Archive for SF Tribal & Textile Arts Show

Ethnography by the Bay, Artifacts (Part II)

Posted in Folk & Tribal Art, Liz Hager, Sculpture with tags , , , , , , , , , on February 16, 2009 by Liz Hager

The observation Karen Armstrong makes about Palaeolithic peoples applies equally to many tribal societies today—

Today we separate the religious from the secular. This would have been incomprehensible to the Palaeolithic hunters, for whom nothing was profane. Everything they saw or experienced was transparent to its counterpart in the divine world. Anything, however lowly, could embody the sacred. 

—Karen Armstrong, A Short History of Myth (p. 15)

Along with the usual suspects on display at this year’s Tribal & Textile Arts show—i.e. African masks, numerous Oceanic shields and a number of  Colima figures—there were a few stunning and thought-provoking items, obvious and subtle invocations of the sacred. A small selection of these follows. 

Architectural Element, Borneo

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Architectural element (Dragon motif), Borneo (Kenyah tribe?), hardwood with pigment, probably early 20th century (courtesy Primary Source).

Located in the South China Sea just north of Java, Borneo is the third largest island in the world. Not an independent entity, it is divided into four main precincts administered by the nations of Brunei, Indonesia and Malaysia.   The island is a giant mountainous rain forest, and tribes traditionally live both in the highlands and along the river ravines. 

All interior Bornean peoples make use of carved and painted elements in the construction of their longhouses, granaries, mausoleums, and other buildings. While the gods don’t normally interfere with human life, the forest is filled with malevolent spirits. As spirits are thought to enter a building through the front door, a lot of Kenyah tribal carving takes the form of powerful figures placed on various parts of the building. In addition to carving beams and posts, they apply distinctive finials, like the one above, to the roofs of their buildings.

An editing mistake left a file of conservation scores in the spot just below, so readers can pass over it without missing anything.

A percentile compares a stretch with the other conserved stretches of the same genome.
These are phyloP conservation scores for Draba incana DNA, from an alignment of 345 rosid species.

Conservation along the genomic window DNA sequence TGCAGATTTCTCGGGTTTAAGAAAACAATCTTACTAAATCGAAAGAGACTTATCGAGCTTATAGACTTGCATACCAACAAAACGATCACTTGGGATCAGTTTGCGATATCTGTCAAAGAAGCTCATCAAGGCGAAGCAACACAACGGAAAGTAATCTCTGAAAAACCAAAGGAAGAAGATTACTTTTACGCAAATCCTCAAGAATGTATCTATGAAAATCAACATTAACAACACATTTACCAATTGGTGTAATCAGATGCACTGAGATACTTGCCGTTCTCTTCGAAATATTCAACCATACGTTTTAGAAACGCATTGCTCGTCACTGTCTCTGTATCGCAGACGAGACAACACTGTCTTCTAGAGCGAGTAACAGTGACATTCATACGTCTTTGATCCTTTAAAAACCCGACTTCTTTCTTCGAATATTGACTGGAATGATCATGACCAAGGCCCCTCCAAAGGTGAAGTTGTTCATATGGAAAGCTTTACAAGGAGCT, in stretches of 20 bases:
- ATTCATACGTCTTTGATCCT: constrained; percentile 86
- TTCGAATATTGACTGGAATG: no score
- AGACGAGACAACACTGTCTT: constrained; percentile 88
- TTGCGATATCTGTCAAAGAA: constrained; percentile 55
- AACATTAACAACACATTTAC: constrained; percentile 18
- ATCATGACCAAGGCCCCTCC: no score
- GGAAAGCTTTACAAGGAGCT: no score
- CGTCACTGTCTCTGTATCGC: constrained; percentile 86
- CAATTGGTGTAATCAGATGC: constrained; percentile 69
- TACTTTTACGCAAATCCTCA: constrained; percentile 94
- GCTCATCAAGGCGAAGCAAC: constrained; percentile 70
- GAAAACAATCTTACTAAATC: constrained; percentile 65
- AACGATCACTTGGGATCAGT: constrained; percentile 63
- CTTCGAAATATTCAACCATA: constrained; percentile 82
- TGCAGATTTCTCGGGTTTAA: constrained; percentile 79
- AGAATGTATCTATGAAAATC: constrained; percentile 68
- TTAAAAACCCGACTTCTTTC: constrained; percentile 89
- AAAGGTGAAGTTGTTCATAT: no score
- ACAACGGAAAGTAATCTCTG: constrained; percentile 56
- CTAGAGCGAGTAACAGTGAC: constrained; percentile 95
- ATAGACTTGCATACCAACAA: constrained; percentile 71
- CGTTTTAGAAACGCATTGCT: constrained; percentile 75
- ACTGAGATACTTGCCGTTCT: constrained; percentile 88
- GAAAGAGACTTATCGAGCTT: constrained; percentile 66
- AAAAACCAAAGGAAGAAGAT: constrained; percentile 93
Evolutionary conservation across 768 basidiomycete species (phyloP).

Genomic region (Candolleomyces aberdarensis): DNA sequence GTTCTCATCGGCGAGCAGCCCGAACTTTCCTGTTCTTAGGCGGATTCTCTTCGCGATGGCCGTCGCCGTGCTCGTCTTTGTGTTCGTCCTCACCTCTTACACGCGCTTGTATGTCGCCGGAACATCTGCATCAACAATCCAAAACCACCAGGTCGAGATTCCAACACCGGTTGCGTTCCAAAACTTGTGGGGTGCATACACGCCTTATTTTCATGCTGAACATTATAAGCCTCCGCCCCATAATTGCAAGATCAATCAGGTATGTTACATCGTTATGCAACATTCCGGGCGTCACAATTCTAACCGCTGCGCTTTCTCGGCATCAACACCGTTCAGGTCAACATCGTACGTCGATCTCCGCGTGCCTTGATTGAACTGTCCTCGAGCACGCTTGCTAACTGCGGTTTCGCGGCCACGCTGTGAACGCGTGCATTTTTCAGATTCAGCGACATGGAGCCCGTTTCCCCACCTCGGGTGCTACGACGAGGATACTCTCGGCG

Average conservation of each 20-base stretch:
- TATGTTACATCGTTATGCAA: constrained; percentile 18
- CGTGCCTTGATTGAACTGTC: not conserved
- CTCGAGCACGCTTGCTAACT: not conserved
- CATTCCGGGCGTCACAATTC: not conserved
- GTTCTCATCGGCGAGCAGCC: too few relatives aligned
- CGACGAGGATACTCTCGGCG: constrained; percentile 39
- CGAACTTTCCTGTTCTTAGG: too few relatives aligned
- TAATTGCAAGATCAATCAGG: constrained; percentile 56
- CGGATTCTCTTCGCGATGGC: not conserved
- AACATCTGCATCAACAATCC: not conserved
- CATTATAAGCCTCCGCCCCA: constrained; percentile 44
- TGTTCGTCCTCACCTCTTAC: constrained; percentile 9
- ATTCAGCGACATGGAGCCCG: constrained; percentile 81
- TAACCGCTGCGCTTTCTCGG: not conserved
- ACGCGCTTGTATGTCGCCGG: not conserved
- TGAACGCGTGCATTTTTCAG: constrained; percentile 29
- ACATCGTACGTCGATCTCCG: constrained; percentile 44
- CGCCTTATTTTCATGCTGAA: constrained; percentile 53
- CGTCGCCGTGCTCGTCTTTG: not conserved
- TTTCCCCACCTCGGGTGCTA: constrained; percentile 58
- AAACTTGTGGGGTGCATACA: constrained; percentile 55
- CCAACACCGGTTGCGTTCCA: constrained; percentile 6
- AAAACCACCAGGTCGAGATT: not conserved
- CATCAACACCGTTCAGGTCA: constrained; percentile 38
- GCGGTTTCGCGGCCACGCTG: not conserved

This finial probably represents the all-powerful dragon or perhaps a lizard or other reptile. Surely a lowly forest spirit would be frightened out of its wits by this regal and imposing being. Additionally,  those spiked tentacles would  prevent a bolder spirit from slipping through. Although somewhat faded, lime enhanced pigments (similar to milk paint) are usually added for bold visual effect. 

Fertility Figure, Papua New Guinea

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Fertility Figure, Papua New Guinea (tribe ?), wood, (courtesy Michael Hamson Oceanic Art).

Unusual for her splayed pose, the robust articulation of this female fertility figure visually demonstrates what anthropologists working in Papua New Guinea have long observed—that tribal men are generally in awe of women’s natural fertility.  Except for the articulation of female sexual organs, the figure is without surface ornamentation found on so many of the objects from Papua New Guinea. The lack of design enhances the eye’s focus on the purity of the form and lends uniqueness to the object. 

Fumi-e, Japan

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Fumi-e, stone and cast bronze, before mid-19th century (courtesy Axel Michels).

Fumi-e (fum-ee-ay), literally “a stepping on picture,”  was a representation usually of Christ on the cross or the Virgin Mary used during the Edo period by religious authorities of the Tokugawa shogunate (rule of  Ieyasu Tokugawa)  of Japan. 

The Portuguese brought Christianity to Japan when they first landed in Kyushu in 1542.  The Japanese barons on Kyushu welcomed foreign trade particularly for their supply of new kinds of weaponry. They tolerated the subsequent Jesuit missionaries, thinking that their presence would diminish the power of the Buddhist monks.   In 1629, however, persecution of Christians (Kirishitan) began in earnest in Nagasaki, and scores of monks were martyred.   During this time, suspected Christians were required to step on a fumi-e, the idea being that true believer would never defame the religion by stepping on an icon. If individuals would not renounce their religion, they were tortured and even killed. Executions sometimes took place on Mount Unzen, because bodies could be dumped into its volcano.

The use of the  fumi-e was officially abandoned in April 13, 1856, when the Japanese opened their ports to foreigners, although some remained in use until Christian teaching was placed under formal protection during the Meiji period.